Friend or foe? This article by Raymond B. Cadwell, PhD, which appears in our Summer 2019 issue, delves into the positive role that our microbes play in regulating our overall health. To read the magazine in full, pick up a copy in your local stockist or subscribe to receive a copy direct to your door.
Friends in Disguise
Make peace with your microbes
by Raymond B. Cadwell, PhD
Vladimir Nazaredic from the Genomic Research Laboratory at Geneva University Hospitals states that out of the 13,000 scientifically recognised bacteria species, around 150 of these are pathogenic to humans.
All of our microbes have the capacity to be both beneficial and harmful in the body. I believe that every microbe has a benign version of itself and a pathogenic one. It is well documented that the good bacteria of the gut are essential for keeping pathogenic bacteria under control.
We have no difficulty admitting the benefits of lactobacillus, bifidobacterium including enterobacter and Staphylococcus.
There is even a beneficial form of E-Coli, which is called E-Coli Nissle 2017. This is administered in a probiotic called Mutaflor and it has been very successful in assisting with such issues as chronic constipation, abdominal pains and cramps.
Another known example is H Pylori. For many years, H Pylori has been associated with gastritis, peptic ulcer, Parkinson’s disease, cerebral vascular disease and sudden death. However, a study entitled “Helicobacter Pylori colonisation is inversely associated with childhood asthma” (Yuchen & Martin J Blaser), from the School of Medicine and Microbiology, New York University, found that using antibiotics to kill off H Pylori in children has led directly to high levels of childhood asthma. The benefits of H Pylori are regarded as:
- Regulating the production of stomach acid
- Participating in the creation of a healthy immunity
- Participating in the secretion of gastrin (stomach brain communication)
- Protecting against asthma and allergies
It has also been found that the fermentation produced by lactobacisullus protects H Pylori, and that turmeric regulates the action of H Pylori as well as Omega 3 fatty acids. This is an example of how a bacteria which has long been regarded as an enemy of human immunity can also be highly beneficial.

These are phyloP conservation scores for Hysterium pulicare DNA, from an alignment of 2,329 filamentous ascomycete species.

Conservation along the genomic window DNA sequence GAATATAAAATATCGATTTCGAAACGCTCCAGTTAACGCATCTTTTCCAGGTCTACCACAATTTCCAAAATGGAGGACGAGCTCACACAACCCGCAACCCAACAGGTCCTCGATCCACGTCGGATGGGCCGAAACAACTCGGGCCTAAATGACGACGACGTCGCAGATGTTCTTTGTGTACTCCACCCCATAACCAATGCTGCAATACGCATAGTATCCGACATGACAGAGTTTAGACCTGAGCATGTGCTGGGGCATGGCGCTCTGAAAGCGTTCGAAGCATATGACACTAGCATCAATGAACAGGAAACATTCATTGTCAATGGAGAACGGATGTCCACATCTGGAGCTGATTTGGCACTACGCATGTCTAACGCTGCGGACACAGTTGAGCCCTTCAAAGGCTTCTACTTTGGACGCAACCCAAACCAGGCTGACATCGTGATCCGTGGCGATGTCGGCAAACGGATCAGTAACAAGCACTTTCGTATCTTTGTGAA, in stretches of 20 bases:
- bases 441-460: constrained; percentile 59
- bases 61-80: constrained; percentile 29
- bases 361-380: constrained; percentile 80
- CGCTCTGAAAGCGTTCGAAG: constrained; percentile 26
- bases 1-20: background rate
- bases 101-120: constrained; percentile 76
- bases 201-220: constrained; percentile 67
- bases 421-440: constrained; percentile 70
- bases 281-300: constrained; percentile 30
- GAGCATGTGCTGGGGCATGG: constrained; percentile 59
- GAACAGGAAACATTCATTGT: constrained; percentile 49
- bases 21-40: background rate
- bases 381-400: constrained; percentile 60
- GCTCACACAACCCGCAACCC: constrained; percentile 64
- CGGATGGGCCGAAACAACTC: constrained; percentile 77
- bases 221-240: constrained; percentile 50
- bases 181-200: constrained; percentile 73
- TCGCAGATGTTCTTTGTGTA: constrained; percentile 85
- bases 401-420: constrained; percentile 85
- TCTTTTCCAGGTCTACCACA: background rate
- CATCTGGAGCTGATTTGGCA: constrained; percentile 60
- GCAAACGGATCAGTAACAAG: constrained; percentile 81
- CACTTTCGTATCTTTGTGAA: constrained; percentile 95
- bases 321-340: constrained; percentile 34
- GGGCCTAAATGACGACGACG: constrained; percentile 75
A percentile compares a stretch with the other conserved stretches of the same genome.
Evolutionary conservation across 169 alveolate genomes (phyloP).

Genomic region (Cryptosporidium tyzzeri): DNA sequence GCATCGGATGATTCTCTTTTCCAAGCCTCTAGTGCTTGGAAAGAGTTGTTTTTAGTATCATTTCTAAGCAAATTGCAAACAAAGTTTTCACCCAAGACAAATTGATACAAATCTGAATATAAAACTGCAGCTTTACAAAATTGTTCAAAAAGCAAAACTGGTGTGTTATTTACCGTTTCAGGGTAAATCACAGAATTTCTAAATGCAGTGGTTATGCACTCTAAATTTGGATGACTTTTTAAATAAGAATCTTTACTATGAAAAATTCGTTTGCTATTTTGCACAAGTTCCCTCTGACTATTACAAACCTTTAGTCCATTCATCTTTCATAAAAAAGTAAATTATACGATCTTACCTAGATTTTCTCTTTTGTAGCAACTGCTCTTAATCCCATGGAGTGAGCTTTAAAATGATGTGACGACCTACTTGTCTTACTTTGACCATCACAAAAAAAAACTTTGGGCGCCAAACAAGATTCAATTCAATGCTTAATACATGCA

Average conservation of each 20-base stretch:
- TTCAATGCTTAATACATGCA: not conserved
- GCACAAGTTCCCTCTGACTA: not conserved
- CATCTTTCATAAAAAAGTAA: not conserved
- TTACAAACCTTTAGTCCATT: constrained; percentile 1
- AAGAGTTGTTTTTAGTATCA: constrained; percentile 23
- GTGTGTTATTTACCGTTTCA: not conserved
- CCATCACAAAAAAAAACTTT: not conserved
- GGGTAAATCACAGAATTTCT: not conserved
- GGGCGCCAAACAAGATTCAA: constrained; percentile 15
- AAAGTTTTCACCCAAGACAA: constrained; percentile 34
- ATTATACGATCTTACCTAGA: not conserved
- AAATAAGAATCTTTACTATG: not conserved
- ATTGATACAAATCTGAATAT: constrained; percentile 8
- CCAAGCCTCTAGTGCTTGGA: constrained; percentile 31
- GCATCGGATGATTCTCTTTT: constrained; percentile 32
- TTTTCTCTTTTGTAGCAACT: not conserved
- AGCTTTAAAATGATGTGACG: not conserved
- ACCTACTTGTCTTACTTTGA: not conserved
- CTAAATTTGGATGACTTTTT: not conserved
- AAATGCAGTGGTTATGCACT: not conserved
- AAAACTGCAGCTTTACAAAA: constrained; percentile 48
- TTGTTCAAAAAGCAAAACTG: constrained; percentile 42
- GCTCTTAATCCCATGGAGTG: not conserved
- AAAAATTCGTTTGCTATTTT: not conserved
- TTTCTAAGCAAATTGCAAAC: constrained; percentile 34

The Epstein Barr virus carries extremely useful information in the regulation of the glandular system. When Epstein Barr is out of balance, it does cause glandular problems. When in balance, it helps the glandular system to function well.
Another example is staphylococcus aureus, generally regarded as being an unfriendly bacteria. This bacteria first enters the human microbiome at birth, where the baby picks it up from the skin of the mother. It then forms part of the baby’s new immune system. When it is out of balance, it can cause many different types of skin issues and fungal infections. On the other hand, when it is well balanced, it protects the skin against many other microbes as well as fungal infections.
In complimentary multi-dimensional medicine, we take a benign attitude to microbes. Microbes are us: they play a big part in our immune system, combined with immune cells to provide us with a good strong protective system for our health and well-being.
In applied biomagnetic therapy, the foundation of multi-dimensional medicine, we do not wage war on microbes. We don’t believe that doing so is proving to be successful for humans. More and more bacteria are becoming immune to antibiotics, as are viruses to anti-virals.
Why wage war on ourselves in this way? Why not take a compassionate and kind approach to our immune system and work with it in order to cooperate in finding healthy solutions to our illnesses? Our body wants to cooperate with us, our biology is evolutionary, and it can evolve. So, let’s take a different approach.